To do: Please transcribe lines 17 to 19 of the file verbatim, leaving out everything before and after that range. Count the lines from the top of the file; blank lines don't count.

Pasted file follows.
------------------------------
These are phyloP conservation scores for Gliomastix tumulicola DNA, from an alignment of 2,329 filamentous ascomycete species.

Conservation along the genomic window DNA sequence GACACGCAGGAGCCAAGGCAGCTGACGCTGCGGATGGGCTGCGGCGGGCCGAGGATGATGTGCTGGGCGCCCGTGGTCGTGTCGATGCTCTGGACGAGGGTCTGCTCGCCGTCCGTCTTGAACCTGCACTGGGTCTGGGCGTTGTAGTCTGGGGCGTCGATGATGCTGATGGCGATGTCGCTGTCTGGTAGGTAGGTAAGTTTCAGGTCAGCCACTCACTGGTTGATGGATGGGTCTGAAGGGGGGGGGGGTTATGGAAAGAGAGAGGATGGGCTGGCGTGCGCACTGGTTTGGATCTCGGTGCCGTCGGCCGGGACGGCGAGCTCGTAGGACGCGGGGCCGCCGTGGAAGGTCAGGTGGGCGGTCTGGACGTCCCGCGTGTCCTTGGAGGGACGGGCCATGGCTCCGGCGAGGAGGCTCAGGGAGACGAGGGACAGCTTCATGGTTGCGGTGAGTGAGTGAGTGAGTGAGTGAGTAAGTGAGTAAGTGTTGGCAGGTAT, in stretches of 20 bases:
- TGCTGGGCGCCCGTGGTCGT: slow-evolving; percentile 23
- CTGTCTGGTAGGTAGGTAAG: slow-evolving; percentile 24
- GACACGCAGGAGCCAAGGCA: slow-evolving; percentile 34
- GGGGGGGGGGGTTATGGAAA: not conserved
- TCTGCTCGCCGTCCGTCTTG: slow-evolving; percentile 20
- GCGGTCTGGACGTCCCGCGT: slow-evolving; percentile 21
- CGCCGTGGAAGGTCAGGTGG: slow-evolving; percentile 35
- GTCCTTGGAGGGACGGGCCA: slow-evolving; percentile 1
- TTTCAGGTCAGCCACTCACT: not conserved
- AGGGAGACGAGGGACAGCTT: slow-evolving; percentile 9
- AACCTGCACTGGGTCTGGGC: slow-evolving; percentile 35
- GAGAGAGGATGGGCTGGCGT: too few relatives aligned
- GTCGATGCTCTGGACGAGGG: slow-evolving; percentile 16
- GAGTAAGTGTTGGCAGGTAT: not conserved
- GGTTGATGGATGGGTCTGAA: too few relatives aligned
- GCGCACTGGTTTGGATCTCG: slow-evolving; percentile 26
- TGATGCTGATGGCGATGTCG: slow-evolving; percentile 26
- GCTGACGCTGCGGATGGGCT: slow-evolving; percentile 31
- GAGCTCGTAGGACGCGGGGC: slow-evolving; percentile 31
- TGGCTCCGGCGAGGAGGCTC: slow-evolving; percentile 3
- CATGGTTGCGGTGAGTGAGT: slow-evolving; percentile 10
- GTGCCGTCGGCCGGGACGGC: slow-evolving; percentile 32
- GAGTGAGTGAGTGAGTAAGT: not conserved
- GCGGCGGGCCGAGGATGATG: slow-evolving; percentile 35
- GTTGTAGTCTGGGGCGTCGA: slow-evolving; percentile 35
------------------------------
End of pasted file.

- GGTTGATGGATGGGTCTGAA: too few relatives aligned
- GCGCACTGGTTTGGATCTCG: slow-evolving; percentile 26
- TGATGCTGATGGCGATGTCG: slow-evolving; percentile 26